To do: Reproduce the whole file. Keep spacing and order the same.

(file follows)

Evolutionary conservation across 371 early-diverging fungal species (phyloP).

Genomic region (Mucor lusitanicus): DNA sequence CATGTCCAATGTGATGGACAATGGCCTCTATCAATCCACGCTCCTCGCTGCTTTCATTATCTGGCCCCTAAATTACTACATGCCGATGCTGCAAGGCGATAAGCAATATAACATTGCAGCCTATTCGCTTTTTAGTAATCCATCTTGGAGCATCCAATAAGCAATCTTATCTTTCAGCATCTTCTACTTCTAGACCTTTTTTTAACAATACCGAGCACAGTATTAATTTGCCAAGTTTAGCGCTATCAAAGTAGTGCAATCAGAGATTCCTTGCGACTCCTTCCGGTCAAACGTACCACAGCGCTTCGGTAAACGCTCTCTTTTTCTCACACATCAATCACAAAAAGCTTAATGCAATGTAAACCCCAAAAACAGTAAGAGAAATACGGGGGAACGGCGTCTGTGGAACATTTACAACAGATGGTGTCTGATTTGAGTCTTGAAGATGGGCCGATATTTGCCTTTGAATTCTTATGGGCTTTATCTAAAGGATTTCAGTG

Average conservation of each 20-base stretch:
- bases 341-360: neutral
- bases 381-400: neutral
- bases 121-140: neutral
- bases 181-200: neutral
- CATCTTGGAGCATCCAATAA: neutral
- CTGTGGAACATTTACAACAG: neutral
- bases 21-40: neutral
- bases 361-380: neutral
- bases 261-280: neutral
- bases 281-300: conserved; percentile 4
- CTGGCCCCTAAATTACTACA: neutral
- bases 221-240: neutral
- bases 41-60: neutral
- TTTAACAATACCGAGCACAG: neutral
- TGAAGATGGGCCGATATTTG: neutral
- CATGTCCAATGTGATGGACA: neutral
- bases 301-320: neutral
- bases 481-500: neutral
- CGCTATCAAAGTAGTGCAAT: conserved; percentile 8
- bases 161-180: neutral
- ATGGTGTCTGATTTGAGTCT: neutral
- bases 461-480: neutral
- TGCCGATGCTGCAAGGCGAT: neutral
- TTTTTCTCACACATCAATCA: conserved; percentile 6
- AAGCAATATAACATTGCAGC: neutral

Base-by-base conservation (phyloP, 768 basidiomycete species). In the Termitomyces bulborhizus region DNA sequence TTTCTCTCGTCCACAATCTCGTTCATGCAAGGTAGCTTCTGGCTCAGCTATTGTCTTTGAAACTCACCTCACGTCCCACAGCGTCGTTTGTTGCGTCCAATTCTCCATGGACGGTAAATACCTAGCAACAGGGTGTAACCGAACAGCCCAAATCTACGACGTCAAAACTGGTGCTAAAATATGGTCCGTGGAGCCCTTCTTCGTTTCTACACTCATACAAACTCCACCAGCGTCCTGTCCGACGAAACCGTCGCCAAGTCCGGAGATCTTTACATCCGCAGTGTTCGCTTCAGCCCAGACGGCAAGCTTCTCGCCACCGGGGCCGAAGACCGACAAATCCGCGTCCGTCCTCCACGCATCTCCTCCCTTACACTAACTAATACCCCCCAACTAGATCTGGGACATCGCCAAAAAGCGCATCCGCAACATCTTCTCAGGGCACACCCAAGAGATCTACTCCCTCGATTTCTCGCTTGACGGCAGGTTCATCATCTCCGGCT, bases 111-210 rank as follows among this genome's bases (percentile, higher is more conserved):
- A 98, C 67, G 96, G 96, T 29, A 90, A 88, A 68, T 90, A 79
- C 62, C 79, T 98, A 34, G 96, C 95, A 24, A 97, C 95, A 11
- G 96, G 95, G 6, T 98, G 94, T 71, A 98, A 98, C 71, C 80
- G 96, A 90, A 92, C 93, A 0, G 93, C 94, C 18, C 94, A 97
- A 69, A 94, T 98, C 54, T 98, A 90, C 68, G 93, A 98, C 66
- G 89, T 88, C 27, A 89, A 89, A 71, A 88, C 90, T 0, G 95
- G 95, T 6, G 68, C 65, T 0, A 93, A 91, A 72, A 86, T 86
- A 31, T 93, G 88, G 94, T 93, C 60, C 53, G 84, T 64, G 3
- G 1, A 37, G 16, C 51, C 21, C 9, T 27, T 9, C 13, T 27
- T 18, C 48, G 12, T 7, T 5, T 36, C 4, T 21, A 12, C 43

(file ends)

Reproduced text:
Evolutionary conservation across 371 early-diverging fungal species (phyloP).

Genomic region (Mucor lusitanicus): DNA sequence CATGTCCAATGTGATGGACAATGGCCTCTATCAATCCACGCTCCTCGCTGCTTTCATTATCTGGCCCCTAAATTACTACATGCCGATGCTGCAAGGCGATAAGCAATATAACATTGCAGCCTATTCGCTTTTTAGTAATCCATCTTGGAGCATCCAATAAGCAATCTTATCTTTCAGCATCTTCTACTTCTAGACCTTTTTTTAACAATACCGAGCACAGTATTAATTTGCCAAGTTTAGCGCTATCAAAGTAGTGCAATCAGAGATTCCTTGCGACTCCTTCCGGTCAAACGTACCACAGCGCTTCGGTAAACGCTCTCTTTTTCTCACACATCAATCACAAAAAGCTTAATGCAATGTAAACCCCAAAAACAGTAAGAGAAATACGGGGGAACGGCGTCTGTGGAACATTTACAACAGATGGTGTCTGATTTGAGTCTTGAAGATGGGCCGATATTTGCCTTTGAATTCTTATGGGCTTTATCTAAAGGATTTCAGTG

Average conservation of each 20-base stretch:
- bases 341-360: neutral
- bases 381-400: neutral
- bases 121-140: neutral
- bases 181-200: neutral
- CATCTTGGAGCATCCAATAA: neutral
- CTGTGGAACATTTACAACAG: neutral
- bases 21-40: neutral
- bases 361-380: neutral
- bases 261-280: neutral
- bases 281-300: conserved; percentile 4
- CTGGCCCCTAAATTACTACA: neutral
- bases 221-240: neutral
- bases 41-60: neutral
- TTTAACAATACCGAGCACAG: neutral
- TGAAGATGGGCCGATATTTG: neutral
- CATGTCCAATGTGATGGACA: neutral
- bases 301-320: neutral
- bases 481-500: neutral
- CGCTATCAAAGTAGTGCAAT: conserved; percentile 8
- bases 161-180: neutral
- ATGGTGTCTGATTTGAGTCT: neutral
- bases 461-480: neutral
- TGCCGATGCTGCAAGGCGAT: neutral
- TTTTTCTCACACATCAATCA: conserved; percentile 6
- AAGCAATATAACATTGCAGC: neutral

Base-by-base conservation (phyloP, 768 basidiomycete species). In the Termitomyces bulborhizus region DNA sequence TTTCTCTCGTCCACAATCTCGTTCATGCAAGGTAGCTTCTGGCTCAGCTATTGTCTTTGAAACTCACCTCACGTCCCACAGCGTCGTTTGTTGCGTCCAATTCTCCATGGACGGTAAATACCTAGCAACAGGGTGTAACCGAACAGCCCAAATCTACGACGTCAAAACTGGTGCTAAAATATGGTCCGTGGAGCCCTTCTTCGTTTCTACACTCATACAAACTCCACCAGCGTCCTGTCCGACGAAACCGTCGCCAAGTCCGGAGATCTTTACATCCGCAGTGTTCGCTTCAGCCCAGACGGCAAGCTTCTCGCCACCGGGGCCGAAGACCGACAAATCCGCGTCCGTCCTCCACGCATCTCCTCCCTTACACTAACTAATACCCCCCAACTAGATCTGGGACATCGCCAAAAAGCGCATCCGCAACATCTTCTCAGGGCACACCCAAGAGATCTACTCCCTCGATTTCTCGCTTGACGGCAGGTTCATCATCTCCGGCT, bases 111-210 rank as follows among this genome's bases (percentile, higher is more conserved):
- A 98, C 67, G 96, G 96, T 29, A 90, A 88, A 68, T 90, A 79
- C 62, C 79, T 98, A 34, G 96, C 95, A 24, A 97, C 95, A 11
- G 96, G 95, G 6, T 98, G 94, T 71, A 98, A 98, C 71, C 80
- G 96, A 90, A 92, C 93, A 0, G 93, C 94, C 18, C 94, A 97
- A 69, A 94, T 98, C 54, T 98, A 90, C 68, G 93, A 98, C 66
- G 89, T 88, C 27, A 89, A 89, A 71, A 88, C 90, T 0, G 95
- G 95, T 6, G 68, C 65, T 0, A 93, A 91, A 72, A 86, T 86
- A 31, T 93, G 88, G 94, T 93, C 60, C 53, G 84, T 64, G 3
- G 1, A 37, G 16, C 51, C 21, C 9, T 27, T 9, C 13, T 27
- T 18, C 48, G 12, T 7, T 5, T 36, C 4, T 21, A 12, C 43